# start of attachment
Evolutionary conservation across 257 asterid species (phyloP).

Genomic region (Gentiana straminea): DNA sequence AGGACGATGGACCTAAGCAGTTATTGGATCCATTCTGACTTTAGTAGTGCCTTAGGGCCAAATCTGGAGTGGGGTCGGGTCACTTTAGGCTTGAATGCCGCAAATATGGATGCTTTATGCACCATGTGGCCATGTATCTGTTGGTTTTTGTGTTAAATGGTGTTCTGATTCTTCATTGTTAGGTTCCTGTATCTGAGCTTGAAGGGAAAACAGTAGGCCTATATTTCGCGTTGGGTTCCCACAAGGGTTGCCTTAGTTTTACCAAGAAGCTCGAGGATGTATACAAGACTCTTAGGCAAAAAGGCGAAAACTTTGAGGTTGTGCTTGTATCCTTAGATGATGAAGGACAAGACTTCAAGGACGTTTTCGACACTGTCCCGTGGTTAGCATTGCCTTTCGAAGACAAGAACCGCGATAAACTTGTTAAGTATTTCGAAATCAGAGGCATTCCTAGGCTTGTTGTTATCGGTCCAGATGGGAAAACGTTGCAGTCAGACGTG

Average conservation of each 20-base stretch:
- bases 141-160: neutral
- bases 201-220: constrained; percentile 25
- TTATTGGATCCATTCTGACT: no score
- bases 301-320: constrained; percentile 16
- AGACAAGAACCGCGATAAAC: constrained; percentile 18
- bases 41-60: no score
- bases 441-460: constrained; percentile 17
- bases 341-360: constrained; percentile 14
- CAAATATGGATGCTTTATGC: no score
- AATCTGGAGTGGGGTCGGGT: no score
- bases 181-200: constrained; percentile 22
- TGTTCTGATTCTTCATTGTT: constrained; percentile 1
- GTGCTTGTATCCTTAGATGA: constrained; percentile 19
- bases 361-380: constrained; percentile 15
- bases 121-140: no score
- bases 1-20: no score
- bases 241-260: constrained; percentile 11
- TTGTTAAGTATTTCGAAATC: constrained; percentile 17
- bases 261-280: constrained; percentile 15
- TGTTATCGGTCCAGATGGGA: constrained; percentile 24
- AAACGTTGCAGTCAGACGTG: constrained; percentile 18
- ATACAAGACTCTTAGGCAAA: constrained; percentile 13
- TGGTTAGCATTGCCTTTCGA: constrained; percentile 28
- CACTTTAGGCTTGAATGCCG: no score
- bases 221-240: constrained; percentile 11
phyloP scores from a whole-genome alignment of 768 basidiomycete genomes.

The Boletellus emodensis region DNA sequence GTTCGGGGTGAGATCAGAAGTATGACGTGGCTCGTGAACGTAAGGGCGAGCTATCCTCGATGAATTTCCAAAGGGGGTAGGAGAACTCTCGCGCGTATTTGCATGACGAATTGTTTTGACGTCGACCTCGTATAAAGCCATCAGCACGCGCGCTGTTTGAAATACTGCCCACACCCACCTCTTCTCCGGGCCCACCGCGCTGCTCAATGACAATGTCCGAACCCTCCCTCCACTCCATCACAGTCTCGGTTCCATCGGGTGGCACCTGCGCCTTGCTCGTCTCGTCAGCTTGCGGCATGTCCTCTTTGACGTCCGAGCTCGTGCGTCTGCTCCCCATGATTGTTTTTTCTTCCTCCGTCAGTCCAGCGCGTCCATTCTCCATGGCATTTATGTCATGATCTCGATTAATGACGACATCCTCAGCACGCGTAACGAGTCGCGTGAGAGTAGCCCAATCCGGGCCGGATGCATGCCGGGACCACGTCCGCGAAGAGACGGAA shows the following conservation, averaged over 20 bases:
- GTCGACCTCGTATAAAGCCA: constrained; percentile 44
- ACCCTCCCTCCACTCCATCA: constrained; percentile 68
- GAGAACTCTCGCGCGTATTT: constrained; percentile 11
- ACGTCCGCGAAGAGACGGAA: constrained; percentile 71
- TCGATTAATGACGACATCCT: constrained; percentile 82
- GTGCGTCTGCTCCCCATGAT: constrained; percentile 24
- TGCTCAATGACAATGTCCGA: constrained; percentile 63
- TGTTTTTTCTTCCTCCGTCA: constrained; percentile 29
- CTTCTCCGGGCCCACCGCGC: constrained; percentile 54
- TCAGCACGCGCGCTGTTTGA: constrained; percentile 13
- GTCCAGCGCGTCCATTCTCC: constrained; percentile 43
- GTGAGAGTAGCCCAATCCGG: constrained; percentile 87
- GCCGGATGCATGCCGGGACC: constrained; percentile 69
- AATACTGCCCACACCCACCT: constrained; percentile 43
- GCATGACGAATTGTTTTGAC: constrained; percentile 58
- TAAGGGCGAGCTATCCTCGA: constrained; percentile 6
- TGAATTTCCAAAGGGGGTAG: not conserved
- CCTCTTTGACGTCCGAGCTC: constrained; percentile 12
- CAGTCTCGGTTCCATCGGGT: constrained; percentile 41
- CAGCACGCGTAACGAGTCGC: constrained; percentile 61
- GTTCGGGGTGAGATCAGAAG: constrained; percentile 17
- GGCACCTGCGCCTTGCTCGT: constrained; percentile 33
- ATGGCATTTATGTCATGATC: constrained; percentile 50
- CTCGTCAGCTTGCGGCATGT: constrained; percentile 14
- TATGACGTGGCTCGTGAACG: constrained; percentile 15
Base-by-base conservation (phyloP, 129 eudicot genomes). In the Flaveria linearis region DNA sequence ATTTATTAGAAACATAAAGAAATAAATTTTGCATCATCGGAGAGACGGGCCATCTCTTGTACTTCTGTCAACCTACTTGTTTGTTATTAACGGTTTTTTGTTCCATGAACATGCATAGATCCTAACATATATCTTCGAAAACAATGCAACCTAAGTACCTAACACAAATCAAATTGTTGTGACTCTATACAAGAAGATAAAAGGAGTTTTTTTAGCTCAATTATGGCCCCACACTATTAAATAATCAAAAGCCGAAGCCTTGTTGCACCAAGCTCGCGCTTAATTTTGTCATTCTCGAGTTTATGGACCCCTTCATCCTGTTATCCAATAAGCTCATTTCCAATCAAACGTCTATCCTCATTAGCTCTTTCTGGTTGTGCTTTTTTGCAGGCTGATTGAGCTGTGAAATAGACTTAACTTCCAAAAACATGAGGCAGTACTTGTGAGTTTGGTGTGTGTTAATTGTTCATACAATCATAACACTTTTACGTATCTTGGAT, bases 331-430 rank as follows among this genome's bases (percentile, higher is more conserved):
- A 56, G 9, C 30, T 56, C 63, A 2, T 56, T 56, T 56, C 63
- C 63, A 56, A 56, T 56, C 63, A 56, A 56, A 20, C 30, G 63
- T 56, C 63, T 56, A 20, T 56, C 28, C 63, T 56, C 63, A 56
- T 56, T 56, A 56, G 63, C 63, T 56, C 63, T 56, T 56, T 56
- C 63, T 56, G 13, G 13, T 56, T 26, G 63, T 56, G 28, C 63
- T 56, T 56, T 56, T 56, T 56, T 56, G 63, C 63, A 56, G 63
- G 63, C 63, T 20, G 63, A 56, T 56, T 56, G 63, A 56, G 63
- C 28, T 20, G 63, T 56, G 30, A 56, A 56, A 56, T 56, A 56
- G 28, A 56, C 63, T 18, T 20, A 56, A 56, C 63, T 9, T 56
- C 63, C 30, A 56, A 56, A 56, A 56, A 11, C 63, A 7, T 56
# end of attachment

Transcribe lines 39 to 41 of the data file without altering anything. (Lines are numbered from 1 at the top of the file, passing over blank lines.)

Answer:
- CTTCTCCGGGCCCACCGCGC: constrained; percentile 54
- TCAGCACGCGCGCTGTTTGA: constrained; percentile 13
- GTCCAGCGCGTCCATTCTCC: constrained; percentile 43